Planning roles will evolve as new inputs, sources and technologies continue to emerge and can be applied through the be used throughout the cycle to make the work richer, and the practice more efficient. Strategy leaders can help teams by coaching them on how to keep the rigour whilst making pragmatic changes to their process. The guide was created when planning (and the work of marketers and agencies generally) was done on longer timeframes and with less complexity. The ship has sailed on slowing things down, but good and fast are not mutually exclusive – discipline is key and that’s what King’s guide gives.

One area of the guide which is fascinating is research. King’s approach is to use it to ‘disprove hypothesis’, something which we rarely have the luxury to do today. We now have much more convincing ways of using research with positive intention – to get a gauge on not only whether an approach will work, but how well it will work too. Whilst no approach is infallible, we can be more confident than we were fifty years ago. But testing with an intention to welcome failure has fallen out of favour. With the exception of pitching, where the budgets are our own and the results less exposing, a bad debrief is generally bad news. Time is shorter, stakes are higher and our collective capacity for criticism diminished. Whilst AB testing in live environments is pretty common now, it’s used to fine tune more than with the unguarded curiosity King’s type of testing encouraged.

We have a wealth of planning resource today – notably the APG’s brilliant 'How not to plan’ by Sarah Carter and Les Binet – and we should be always open-minded to new thinking. But the fundamentals of planning, as set out in the guide don’t radically change. Planning is about understanding people and solving problems – the rest is all approach.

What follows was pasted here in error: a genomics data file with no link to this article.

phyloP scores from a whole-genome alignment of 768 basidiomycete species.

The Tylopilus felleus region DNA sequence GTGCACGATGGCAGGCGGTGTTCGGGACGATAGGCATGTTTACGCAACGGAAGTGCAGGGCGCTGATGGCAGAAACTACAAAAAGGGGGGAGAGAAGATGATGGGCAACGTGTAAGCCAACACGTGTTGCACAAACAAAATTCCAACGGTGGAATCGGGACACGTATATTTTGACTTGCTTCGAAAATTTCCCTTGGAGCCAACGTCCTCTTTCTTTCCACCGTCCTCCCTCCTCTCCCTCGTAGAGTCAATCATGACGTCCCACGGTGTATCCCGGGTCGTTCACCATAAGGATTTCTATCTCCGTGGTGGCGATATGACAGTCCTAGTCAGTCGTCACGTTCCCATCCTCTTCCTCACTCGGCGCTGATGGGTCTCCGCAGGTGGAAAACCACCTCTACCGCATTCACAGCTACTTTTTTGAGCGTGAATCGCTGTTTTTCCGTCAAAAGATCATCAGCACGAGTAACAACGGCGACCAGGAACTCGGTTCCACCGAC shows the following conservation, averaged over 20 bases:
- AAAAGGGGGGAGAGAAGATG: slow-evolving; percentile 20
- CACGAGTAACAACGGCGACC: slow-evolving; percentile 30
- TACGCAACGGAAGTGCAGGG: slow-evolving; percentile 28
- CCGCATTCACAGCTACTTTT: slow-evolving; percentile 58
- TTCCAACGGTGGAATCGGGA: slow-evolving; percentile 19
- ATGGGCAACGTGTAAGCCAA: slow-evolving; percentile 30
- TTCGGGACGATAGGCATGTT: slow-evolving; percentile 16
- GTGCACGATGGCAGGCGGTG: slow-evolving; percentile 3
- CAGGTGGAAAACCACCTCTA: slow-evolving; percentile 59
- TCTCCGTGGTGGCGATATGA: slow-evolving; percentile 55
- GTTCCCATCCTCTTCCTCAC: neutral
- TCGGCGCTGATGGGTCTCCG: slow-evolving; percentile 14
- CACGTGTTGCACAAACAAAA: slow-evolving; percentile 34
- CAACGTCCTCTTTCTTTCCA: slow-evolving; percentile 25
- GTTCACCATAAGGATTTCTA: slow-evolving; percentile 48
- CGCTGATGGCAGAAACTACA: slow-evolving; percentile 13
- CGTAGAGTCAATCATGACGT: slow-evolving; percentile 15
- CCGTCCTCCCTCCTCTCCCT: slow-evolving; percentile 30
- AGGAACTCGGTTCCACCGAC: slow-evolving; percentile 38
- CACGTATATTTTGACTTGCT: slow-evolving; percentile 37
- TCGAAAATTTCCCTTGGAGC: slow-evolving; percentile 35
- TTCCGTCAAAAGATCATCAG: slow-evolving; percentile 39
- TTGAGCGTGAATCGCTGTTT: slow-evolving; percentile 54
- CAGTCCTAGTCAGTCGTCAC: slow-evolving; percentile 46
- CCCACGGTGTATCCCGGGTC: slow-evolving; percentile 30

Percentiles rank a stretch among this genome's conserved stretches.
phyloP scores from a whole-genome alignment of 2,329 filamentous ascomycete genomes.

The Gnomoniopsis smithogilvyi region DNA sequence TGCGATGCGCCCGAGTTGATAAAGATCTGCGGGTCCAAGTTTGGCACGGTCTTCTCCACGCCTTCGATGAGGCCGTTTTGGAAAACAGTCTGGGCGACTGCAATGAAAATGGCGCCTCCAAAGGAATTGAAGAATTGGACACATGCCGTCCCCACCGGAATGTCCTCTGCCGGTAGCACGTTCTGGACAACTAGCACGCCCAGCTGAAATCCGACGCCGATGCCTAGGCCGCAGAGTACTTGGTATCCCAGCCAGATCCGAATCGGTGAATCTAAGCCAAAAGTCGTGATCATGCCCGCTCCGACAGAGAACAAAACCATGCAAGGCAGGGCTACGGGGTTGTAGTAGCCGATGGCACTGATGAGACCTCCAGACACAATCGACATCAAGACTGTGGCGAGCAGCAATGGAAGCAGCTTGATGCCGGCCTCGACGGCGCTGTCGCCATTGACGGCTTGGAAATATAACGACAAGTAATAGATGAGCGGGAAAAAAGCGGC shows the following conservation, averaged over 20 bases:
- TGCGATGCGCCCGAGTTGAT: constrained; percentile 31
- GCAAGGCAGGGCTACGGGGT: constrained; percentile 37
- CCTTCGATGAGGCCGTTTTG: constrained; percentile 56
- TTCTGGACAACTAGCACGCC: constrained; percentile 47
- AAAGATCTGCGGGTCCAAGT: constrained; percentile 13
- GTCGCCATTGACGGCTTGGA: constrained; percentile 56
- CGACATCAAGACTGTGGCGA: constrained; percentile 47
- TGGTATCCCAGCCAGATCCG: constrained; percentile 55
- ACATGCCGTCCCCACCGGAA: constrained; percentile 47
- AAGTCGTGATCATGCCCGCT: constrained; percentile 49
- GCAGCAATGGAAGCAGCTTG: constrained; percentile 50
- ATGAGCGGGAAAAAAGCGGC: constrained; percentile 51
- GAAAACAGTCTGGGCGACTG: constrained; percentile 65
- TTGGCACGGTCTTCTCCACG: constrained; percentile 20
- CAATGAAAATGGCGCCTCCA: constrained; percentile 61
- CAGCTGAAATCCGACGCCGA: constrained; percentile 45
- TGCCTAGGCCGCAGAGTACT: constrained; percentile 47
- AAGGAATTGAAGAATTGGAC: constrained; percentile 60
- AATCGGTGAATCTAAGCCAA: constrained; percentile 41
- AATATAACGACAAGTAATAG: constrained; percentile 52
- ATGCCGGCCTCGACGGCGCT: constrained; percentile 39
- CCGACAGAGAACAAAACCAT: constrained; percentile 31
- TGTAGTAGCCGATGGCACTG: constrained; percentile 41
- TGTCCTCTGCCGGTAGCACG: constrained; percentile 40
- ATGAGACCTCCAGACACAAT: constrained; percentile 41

Emily Lewis-Keane, head of planning, Saatchi & Saatchi

In an act of selfless romance, I read this out loud to my husband as a fun audiobook alternative on a long drive to France this Easter weekend. And, forgive the heresy, but my god was it a slog.

As I waded through its 37 pages, what struck me most - 50 years since its publication and 15 since I first read it myself – is that its sheer intellectual density highlights a significant shift in the seriousness and confidence with which planning presents itself.

King is academic in his approach to planning, crystal clear in how he thinks things work, and why, and how we should get there.

He has no fear in acknowledging, very rationally, the irrationality of the creative process. He recognises that it is messy and circular, full of random collisions of stimulus. But that doesn’t make it any less serious, it makes it akin to the processes of the greatest scientific discoveries.

The great modern planner is a provocative thinker and a verbal magician. Yet while the best of us might be pretty enthralling, I think many CMOs would level at us the same loving put down that Logan Roy levelled at his own children, “I love you, but you’re not serious people”.

Because somewhere along the way we lost the confidence to explain and advocate for creativity, and we’ve let the Kantars, System1s and Ehrenberg Bass’s of the world fill the gap we’ve left – the gap that that explains what works, and how, and (most worryingly for us) what you need to do to create it.